During World War II, the Japanese Empire ordered that schoolchildren, both from its homeland and its colonies, were to sing the "Kimigayo" anthem and salute Emperor Hirohito every morning.

1945 to 1999

During the American occupation of Japan, there were no directives by the Supreme Commander for the Allied Powers to restrict the use of "Kimigayo" by the Japanese government. This was different from the regulations issued that restricted the use of the Hinomaru flag.[19] Along with the encouragement to use "Kimigayo" in the schools to promote defense education and patriotism, the national broadcaster NHK began to use the song to announce the start and ending of its programming.[20]

Since 1999

The Act on National Flag and Anthem (Japan) as it appears in the Official Gazette on August 15, 1999

The "Act on National Flag and Anthem" was passed in 1999, choosing both the Hinomaru and "Kimigayo" as Japan's national symbols. The passage of the law stemmed from a suicide of a school principal in Hiroshima who could not resolve a dispute between his school board and his teachers over the use of the Hinomaru and "Kimigayo".[21]

Prime Minister Keizō Obuchi of the Liberal Democratic Party (LDP) decided to draft legislation to make the Hinomaru and "Kimigayo" official symbols of Japan in 2000. His Chief Cabinet Secretary, Hiromu Nonaka, wanted the legislation to be completed by the 10th anniversary of the coronation of Akihito as Emperor.[22] This is not the first time legislation was considered for establishing both symbols as official. In 1974, with the backdrop of the 1972 return of Okinawa to Japan and the 1973 oil crisis, Prime Minister Kakuei Tanaka hinted at a law being passed legalizing both symbols.[23]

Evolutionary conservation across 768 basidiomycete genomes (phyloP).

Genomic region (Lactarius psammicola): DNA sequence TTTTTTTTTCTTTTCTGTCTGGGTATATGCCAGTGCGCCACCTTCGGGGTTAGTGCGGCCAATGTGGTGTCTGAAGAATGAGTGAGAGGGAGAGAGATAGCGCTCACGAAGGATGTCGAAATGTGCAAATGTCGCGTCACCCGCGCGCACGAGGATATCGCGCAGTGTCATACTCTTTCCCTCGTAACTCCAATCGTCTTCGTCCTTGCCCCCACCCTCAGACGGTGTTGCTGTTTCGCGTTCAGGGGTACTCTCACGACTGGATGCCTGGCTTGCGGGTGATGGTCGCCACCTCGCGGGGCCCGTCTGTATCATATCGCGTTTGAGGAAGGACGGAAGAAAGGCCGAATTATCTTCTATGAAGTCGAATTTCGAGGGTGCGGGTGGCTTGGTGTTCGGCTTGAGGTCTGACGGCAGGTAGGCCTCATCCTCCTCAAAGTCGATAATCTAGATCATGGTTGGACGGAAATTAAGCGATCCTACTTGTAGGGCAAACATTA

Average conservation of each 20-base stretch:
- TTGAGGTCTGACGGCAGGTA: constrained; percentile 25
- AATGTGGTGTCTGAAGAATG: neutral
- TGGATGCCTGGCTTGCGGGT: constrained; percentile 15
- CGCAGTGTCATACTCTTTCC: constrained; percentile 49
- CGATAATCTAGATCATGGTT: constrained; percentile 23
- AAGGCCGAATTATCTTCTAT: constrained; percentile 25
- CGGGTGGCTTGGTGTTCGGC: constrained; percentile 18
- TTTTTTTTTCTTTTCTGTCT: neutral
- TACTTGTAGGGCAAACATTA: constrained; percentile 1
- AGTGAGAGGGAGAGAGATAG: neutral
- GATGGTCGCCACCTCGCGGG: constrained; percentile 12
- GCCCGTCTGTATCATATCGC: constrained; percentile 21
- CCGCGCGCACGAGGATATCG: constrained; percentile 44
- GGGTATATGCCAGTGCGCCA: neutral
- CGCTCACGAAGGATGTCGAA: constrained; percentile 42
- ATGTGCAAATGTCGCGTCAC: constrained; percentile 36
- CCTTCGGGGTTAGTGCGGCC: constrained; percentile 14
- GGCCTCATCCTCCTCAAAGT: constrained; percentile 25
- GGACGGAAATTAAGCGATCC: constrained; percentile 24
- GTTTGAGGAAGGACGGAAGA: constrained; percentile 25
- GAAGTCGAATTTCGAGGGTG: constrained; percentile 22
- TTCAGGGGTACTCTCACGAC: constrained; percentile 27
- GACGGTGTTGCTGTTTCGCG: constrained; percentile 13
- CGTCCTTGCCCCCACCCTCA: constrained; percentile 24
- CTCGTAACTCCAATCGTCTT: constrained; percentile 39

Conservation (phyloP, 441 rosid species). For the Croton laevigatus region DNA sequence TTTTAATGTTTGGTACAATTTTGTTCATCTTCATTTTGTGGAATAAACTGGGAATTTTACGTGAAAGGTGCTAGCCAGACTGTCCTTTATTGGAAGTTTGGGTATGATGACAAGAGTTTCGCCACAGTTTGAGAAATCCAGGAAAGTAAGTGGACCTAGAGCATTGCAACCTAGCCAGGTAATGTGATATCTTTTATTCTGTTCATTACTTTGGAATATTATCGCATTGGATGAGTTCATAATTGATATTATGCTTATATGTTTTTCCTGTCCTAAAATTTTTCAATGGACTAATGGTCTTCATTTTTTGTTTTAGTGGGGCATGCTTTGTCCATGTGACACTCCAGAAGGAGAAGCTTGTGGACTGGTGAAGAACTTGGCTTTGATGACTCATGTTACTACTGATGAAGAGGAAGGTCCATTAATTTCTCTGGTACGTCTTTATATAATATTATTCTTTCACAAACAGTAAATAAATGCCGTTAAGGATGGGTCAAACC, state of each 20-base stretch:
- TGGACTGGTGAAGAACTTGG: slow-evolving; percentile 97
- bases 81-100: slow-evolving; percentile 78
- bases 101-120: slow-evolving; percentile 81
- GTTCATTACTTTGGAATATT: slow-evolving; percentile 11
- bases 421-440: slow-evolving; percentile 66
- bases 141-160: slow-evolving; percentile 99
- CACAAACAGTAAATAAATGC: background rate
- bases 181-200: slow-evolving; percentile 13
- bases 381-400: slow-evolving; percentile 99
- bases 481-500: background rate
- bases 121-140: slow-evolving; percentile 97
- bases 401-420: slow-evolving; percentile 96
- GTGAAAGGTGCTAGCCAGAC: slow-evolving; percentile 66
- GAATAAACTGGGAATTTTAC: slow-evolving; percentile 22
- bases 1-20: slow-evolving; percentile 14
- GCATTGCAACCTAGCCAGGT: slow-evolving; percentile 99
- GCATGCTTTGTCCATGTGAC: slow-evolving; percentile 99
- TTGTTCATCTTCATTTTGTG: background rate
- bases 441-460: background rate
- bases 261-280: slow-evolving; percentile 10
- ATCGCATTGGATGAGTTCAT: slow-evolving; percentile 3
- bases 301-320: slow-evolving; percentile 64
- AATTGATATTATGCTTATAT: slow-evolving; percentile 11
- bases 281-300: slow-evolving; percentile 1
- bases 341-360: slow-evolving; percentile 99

The main supporters of the bill were the LDP and the Komeito (CGP), while the opposition included the Social Democratic Party (SDPJ) and Communist Party (CPJ), who cited the connotations both symbols had with the war era. The CPJ was further opposed for not allowing the issue to be decided by the public. Meanwhile, the Democratic Party of Japan (DPJ) could not develop party consensus on it. President of the DPJ, Naoto Kan stated that the DPJ must support the bill because the party already recognized both symbols as the symbols of Japan.[24] Deputy Secretary General and future prime minister Yukio Hatoyama thought that this bill would cause further divisions among society and the public schools.[22]

Before the vote, there were calls for the bills to be separated at the Diet. Waseda University professor Norihiro Kato stated that "Kimigayo" is a separate issue more complex than the Hinomaru flag.[25] Attempts to designate only the Hinomaru as the national flag by the DPJ and other parties during the vote of the bill were rejected by the Diet.[26] The House of Representatives passed the bill on July 22, 1999, by a 403 to 86 vote.[27] The legislation was sent to the House of Councilors on July 28 and was passed on August 9. It was enacted into law on August 13.[28]